George Bush’s Merida Initiative: Legislation to Merge North America

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Feb 142008
 

George Bush has not given up on implementing the economic union of North America. The one element essential to continue this integration of Canada, Mexico and the United States is the completion of a common security perimeter around North America. However, this perimeter will require legislation by Congress.

That’s why, as a result of a meeting held in Merida, Mexico between Bush and President Calderon, legislation was put together by the U.S. Department of State over the past year (the Merida Initiative for Mexico) and  slipped into a supplemental bill for Iraq and Afghanistan. It’s currently being debated in committee.

According to this reprint of a U.S. Department of State embassy website, the most important recommendation for a new vision of North America “…was for the three nations (Canada, Mexico and the United States) to move toward establishing a common security perimeter by 2010.” John P. Manley, co-chair of the North American Task Force on Building a North American Community, said,

“It is important for all three governments to commit themselves to security within that zone, thereby alleviating the need to build barriers at our mutual borders.”

This is why Bush will not secure our border with Mexico. The plan is for North America’s internal borders to be opened to the free flow of people and goods throughout the continent.

The Merida Initiative has wording that works toward the development of a security perimeter around Mexico, with $1.4 billion in aid from America. Like similar wording in most “comprehensive” immigration bills over the past two years, it will use technology, personnel and equipment to secure Mexico’s  southern border (and more), with Belize and Guatemala.

DEA Chief of Intelligence Anthony P. Placido, speaking to the House Foreign Affairs Committee Subcommittee on the Western Hemisphere on Feb. 7, 2008, said,

“The main goals of the initiative are to break the power and impunity of criminal organizations, assist the Governments of Mexico and Central America in strengthening border, air, and maritime controls from the Southwest border of the United States to Panama, …curtail gang activity in Mexico and Central America, and diminish the demand for drugs in the region.” ( A controlled border around a nation constitutes a security perimeter.)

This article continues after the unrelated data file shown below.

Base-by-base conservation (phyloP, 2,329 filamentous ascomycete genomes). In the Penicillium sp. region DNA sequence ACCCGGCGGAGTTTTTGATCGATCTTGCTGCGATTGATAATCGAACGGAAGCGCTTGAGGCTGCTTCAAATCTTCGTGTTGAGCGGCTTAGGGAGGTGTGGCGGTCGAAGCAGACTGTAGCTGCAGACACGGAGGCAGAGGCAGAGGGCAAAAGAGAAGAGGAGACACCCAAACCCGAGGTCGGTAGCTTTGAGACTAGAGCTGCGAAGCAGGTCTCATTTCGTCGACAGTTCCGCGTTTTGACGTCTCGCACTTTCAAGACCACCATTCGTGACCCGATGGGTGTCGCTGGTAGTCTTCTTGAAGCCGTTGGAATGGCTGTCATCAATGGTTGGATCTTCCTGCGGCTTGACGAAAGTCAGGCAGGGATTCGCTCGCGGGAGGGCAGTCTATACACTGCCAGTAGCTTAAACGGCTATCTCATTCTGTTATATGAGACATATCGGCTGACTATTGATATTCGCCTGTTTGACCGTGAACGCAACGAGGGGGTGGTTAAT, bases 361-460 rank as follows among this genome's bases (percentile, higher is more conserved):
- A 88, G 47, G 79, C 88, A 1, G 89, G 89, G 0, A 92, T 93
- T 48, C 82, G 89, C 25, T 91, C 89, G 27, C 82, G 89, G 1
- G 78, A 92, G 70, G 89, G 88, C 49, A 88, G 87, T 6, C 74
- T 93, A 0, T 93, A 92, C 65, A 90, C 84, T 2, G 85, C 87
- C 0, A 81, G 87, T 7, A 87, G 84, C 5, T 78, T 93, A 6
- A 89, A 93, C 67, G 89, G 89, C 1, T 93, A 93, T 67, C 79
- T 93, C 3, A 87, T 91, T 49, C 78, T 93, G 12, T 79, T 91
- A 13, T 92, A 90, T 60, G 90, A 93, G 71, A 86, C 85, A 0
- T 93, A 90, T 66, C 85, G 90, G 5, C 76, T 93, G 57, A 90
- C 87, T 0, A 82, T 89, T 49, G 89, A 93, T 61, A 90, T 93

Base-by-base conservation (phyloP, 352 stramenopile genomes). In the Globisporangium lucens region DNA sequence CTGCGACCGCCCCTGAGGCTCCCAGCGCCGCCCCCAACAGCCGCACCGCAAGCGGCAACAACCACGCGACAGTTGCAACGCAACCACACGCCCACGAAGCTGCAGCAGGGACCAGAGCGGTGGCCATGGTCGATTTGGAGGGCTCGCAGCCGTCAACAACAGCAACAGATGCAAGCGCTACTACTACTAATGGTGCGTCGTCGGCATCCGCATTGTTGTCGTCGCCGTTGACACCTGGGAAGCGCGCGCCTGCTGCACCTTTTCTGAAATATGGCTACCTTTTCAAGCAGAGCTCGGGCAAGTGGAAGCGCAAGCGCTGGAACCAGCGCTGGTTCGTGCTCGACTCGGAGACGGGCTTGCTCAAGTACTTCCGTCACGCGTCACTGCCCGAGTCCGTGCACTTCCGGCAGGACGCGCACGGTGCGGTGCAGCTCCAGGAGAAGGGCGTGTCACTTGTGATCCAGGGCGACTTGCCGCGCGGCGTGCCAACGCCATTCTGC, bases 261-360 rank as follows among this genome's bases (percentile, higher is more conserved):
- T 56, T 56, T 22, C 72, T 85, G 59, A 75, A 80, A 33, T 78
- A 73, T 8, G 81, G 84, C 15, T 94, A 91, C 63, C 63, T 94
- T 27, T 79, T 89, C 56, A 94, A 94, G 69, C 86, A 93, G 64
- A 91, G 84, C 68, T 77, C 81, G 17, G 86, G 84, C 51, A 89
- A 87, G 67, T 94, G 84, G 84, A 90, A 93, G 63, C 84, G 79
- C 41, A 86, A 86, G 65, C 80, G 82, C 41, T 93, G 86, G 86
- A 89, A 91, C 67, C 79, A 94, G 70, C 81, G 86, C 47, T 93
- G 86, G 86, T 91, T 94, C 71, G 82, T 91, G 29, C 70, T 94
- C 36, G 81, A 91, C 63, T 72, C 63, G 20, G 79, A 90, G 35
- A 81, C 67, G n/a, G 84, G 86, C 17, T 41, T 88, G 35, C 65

Other funds will go to aid immigration control for Mexico’s new secure borders. It would “help the National Migration Institute (NAMI) expand and modernize its immigration database and documentation verification system, digitize immigration forms, and equip and train personnel in rescue and safety response techniques  to be used along Mexico’s southern border.”

Much of the money and effort will be for Mexico’s plan to implement a  security perimeter around the nation (see above), including its maritime borders and its border with Belize and Guatemala.

Several bills, including immigration legislation, have been proposed with security sections that mandate a common security perimeter for North America and aid for Mexico to complete its perimeter. Singled out was Mexico’s illegal immigration problem along its border with Belize and Guatemala. (Photo: Busy road on Belize/Guatemala border.)

An example is an immigration bill, S. 2611 (never passed), cosponsored by John McCain, which mandated a common security perimeter around North America: See below.

SEC. 113, (3), (E) The Secretary of State would submit a report on progress made “… in developing and implementing an immigration security strategy for North America that works toward the development of a common security perimeter by enhancing technical assistance for programs and systems to support automated reporting and risk targeting of international passengers.”

SEC. 114, Improving the Security of Mexico’s Southern Border (Read these sections)

The last immigration bill, H.R. 1645, the Strive Act of 2007, had similar wording: SEC. 111, (a), SEC. 112, (a), SEC.113, (3), (E), SEC. 121 Improving the Security of Mexico’s Southern Border. It failed also.

If the Merida Initiative passes, a security perimeter will be completed for Mexico (virtual fence, drones, patrols, etc.). And if McCain is elected, he can finish the North America project, with a little help from Congress.